Integration of GIS and Optimisation
In general, optimisation algorithms are implemented in a highly separated software component and used via a well-defined interface. GIS are not only needed for input data processing but in some cases also for enclosing the user interface of a decision support system that guides decision makers by allowing them to schedule vehicles visually. In the following example, GIS plays an integrating role by handling user interactions as a graphical user interface on the one hand and managing communication between all other required software components on the other. A typical example of system architecture is depicted in Figure 1.
The system works as follows: after retrieving customer coordinates and other relevant data from the CRM-Application, the Front-End uses the Network Toolbox to obtain a distance matrix containing travel times for all possible customer pairs. The Front-End forwards all information to the Optimisation Module, which applies the optimisation algorithm. Resulting tours are returned to the Front-End and given a geographical representation using the Network Toolbox. Finally, a complete list of travel plans including customers, street paths and visiting order for the requested period of time may be generated and presented to the application user.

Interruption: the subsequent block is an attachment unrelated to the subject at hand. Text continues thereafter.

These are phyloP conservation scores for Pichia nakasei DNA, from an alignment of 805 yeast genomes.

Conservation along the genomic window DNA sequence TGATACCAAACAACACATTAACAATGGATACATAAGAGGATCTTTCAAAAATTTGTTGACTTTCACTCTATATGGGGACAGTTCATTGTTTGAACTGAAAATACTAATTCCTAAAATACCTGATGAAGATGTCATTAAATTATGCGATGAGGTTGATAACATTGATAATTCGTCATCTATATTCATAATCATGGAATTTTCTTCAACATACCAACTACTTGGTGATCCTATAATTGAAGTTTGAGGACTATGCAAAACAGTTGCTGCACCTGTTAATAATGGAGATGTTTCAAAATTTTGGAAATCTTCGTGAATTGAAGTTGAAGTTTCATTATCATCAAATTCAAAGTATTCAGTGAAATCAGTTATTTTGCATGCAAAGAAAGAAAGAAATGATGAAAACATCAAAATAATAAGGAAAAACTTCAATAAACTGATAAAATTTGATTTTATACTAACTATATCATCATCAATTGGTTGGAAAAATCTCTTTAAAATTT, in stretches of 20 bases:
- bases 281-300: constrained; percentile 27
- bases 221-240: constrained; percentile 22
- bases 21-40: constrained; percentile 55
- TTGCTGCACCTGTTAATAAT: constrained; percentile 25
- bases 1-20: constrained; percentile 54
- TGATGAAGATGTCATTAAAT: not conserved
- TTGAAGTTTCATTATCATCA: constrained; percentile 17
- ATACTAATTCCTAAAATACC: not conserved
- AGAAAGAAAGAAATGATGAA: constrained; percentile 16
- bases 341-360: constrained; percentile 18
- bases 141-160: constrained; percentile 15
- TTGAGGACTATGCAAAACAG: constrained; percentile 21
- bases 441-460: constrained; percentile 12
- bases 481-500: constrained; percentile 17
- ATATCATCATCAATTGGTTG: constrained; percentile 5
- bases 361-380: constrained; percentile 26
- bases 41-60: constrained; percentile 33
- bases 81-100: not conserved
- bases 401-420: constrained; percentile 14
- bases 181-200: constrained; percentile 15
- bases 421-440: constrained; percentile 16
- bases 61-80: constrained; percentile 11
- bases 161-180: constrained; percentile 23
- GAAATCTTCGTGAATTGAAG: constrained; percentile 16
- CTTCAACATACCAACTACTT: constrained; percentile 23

Implementing the Optimisation Algorithm
Vehicle Routing Problems belong to the group of NP-complete programs that are known to be hard to solve. In general, the computation time for solving a VRP increases exponentially with the overall number of customers. Even execution times for heuristics and metaheuristics suffer from this effect. For optimisation problems of a certain size only the development and implementation of highly parallel algorithms may achieve reasonable execution times.
Optimisation algorithms are usually implemented in Fortran or C due to the high-performance compilers that are available for these languages. Next to efficiency, additional criteria such as programming convenience, adoption of technology and availability of tools could also justify the use of C++ as a programming language.
Real World VRP Example
The use of GIS for optimisation in transportation planning described above was applied in a project dealing with the development of a decision support system for transportation of blood donations in Austria. The underlying optimisation problem originates from the blood collection process of the Austrian Red Ccross blood program, where processing requirements state that all blood must be processed in one centrally located blood bank within four hours of donation. This restriction causes a significant amount of vehicle movement, which could be reduced with problem-tailored optimisation algorithms by more than 25%, as measured in total driving time. Figure 2 depicts the user interface of the transportation-planning tool developed in this project.
Salzburg Research Forschungsgesellschaft, Austria